Our oldest is going to the homecoming dance this weekend and it means several things; some of them good, most of them bad. At least that’s my take on it through the parental lens.
Remember when you were the one getting advice from overbearing, protective parents? Now I’m the officious, defensive parent pushing abstinence and saying quirky little things like, ‘Remember who you are,’ or ‘what would Jesus do?’ which has always been a good laugh for me because what would Jesus really do if he found himself in the middle of a sea of raging hormones with house music pulsating in the background and a mob of teens doing pelvic thrusts and fist pumps in skinny jeans and strapless dresses?
What is the deal with ‘day-dates’ anyway? I went to school on an island where getting dressed to go anywhere was a production and the main event of the evening was getting a bowl full of chop-suey, chicken and taro and navigating your way through the crowd without spilling any on your flip-flops. If you’re one of the lucky few like me who has never experienced a day-date, it is a frivolous, financial black hole where young people spend the entire day flirting and acting like grown-up’s as a precursor to the actual dance. Oh, and it is somehow customary to go to dinner before the dance too. I don’t get it but I’m an old soul and none of this fanfare makes a whole lot of sense to me.
Yesterday Super Mom and No. 1 went shopping for his first ever homecoming dance. Unfortunately, No. 1 exhibits a lot of my compulsive tendencies and Super Mom’s hypersensitivity to details. He’s so excited! But true to his Matua roots he shows very little excitement when I’m around but when he’s with Super Mom he can hardly contain himself. Super Mom thinks it’s cute; I think I’m in trouble for the next decade because we have four more boys to immerse in the “Let’s Make a Homecoming King” program.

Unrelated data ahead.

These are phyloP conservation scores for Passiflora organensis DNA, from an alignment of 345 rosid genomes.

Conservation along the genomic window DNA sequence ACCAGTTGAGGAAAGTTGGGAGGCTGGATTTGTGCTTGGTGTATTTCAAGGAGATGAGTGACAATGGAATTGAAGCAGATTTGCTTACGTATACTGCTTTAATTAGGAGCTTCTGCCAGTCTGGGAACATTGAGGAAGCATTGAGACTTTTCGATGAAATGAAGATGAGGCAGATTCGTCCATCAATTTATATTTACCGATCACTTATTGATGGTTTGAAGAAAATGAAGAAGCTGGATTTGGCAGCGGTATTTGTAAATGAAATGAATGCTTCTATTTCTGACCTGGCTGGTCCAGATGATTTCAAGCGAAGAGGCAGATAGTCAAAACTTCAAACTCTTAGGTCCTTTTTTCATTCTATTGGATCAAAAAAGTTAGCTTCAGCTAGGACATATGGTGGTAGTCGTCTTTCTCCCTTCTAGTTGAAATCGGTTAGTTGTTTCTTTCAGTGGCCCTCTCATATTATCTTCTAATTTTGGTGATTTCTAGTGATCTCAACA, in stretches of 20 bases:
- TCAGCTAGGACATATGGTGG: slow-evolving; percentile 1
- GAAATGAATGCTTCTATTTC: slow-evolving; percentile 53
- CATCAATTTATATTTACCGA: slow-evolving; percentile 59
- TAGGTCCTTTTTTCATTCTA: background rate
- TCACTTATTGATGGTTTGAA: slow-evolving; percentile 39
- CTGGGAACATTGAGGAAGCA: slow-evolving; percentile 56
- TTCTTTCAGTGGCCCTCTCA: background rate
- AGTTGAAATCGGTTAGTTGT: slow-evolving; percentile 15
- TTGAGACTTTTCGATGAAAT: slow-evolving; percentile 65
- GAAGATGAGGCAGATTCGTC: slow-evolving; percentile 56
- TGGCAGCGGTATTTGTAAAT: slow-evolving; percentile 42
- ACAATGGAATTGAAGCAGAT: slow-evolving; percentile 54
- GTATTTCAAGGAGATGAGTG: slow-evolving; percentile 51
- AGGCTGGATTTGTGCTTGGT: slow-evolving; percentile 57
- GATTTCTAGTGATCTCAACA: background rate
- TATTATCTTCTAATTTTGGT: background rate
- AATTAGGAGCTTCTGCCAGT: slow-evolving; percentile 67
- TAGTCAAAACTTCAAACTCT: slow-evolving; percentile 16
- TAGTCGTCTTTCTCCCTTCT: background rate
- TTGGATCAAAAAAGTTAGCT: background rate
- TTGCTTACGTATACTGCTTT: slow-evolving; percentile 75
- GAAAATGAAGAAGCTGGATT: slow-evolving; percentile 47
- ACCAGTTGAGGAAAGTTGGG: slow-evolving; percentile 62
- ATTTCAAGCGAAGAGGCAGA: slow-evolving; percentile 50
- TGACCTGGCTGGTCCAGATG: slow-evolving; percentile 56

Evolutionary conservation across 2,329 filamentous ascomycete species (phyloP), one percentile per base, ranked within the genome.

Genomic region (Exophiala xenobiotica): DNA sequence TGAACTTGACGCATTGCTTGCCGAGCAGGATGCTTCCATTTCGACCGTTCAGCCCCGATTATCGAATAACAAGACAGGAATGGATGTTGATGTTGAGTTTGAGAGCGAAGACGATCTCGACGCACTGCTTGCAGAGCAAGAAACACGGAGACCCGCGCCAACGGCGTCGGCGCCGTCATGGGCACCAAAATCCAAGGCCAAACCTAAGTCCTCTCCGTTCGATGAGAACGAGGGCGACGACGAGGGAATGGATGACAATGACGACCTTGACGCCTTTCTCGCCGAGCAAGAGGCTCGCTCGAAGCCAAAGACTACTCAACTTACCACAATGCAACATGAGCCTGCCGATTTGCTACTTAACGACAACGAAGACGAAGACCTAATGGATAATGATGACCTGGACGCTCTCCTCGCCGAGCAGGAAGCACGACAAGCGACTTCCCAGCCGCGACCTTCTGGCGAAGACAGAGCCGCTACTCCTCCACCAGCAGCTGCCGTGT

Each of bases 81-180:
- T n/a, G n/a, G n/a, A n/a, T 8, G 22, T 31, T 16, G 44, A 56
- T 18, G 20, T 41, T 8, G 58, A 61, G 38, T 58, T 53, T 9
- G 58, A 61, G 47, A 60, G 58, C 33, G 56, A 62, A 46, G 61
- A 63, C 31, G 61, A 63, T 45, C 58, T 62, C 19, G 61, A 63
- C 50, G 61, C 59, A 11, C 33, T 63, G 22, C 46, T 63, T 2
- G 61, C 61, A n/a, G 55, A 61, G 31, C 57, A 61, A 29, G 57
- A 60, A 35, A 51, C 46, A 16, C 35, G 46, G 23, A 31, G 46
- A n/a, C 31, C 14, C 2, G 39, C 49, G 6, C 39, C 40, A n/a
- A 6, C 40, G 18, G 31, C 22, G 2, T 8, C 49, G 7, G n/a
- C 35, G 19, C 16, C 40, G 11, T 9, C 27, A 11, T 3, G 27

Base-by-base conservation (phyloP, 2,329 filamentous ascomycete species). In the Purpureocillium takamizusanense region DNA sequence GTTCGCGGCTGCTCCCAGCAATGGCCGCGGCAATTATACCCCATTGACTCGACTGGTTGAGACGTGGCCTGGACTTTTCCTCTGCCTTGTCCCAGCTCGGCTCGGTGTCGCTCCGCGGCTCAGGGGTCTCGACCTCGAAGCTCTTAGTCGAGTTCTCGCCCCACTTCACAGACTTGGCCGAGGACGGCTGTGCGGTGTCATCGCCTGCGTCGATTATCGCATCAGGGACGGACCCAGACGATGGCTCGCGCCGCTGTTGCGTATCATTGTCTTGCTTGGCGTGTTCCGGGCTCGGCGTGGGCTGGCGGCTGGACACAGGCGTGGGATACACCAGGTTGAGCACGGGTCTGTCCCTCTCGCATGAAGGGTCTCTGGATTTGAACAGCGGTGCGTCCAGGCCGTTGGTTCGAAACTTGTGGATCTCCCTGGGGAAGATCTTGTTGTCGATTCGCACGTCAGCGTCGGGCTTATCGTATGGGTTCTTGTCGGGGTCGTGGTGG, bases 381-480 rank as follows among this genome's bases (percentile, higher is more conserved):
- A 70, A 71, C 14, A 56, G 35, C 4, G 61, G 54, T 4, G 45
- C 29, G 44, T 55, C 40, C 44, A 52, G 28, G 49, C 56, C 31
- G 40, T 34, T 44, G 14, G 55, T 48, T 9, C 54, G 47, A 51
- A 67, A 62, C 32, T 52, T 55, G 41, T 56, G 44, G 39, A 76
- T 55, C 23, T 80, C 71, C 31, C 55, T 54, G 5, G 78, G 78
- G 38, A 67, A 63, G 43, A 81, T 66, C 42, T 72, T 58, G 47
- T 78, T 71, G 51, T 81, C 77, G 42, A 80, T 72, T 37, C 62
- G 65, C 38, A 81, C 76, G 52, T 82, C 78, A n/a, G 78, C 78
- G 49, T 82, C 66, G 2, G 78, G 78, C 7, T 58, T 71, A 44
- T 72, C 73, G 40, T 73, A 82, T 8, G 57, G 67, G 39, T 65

Aside from the day-date phenomenon (or debacle) there is also the great production that goes into asking a girl to the dance. We live in Utah and the culture here demands that everything you do is ‘cute’. I don’t do cute so it’s all on Super Mom to up the ante on the cute-o-meter. No. 1 and his friends had a lot of fun putting together their creative ideas to ask girls to the dance which was funny to watch because most Polynesian males (his group consists of three Poly brothers who are also on the football team) can beat the crap out of a football or a rugby opponent but we have a hard time tapping into that feminine side that brings out the creativity and tenderness. Gruff and macho = Good. Soft and sensitive = What The? So when you ask us to draw sweet little posters and buy candy and flowers or put some get up on to ask a girl to a dance we’re either going to think you’re crazy or we’re going to laugh in your face…or both.
Do you want to know how serious these people are about this stuff? One kid said he went to a girls’ house and asked her parents if it would be okay if their daughter accompanied him to the homecoming dance. I like it – direct, formal and most important, inexpensive. The answer came from her mother, “No. Go home and think of a more creative way to ask my daughter to the dance.” The kids’ response? He asked someone else. (giggles) Burn! Eat that Nutso-Mom and Soon-To-Be-Not-Going-To-The-Dance-Daughter. Why are you gonna do that to your daughter? Hmm, I wonder if someone is still sore that she didn’t get a bag of feathers on her lawn with a sign that said, “I’d be tickled to death if you’d go to the dance with me” some forty-odd years later. Wow! Lady you just killed your daughter’s social meter.
It’s all for fun, right? You’re only a teenager once so you may as well have fun being a kid and I’m all for it. While they’re out on their day-date, having dinner, dancing the night away, I’ll be in my comfortable chair with a pad of paper and a pen writing down all the reasons why mom and dad should have disowned me when I was a teen.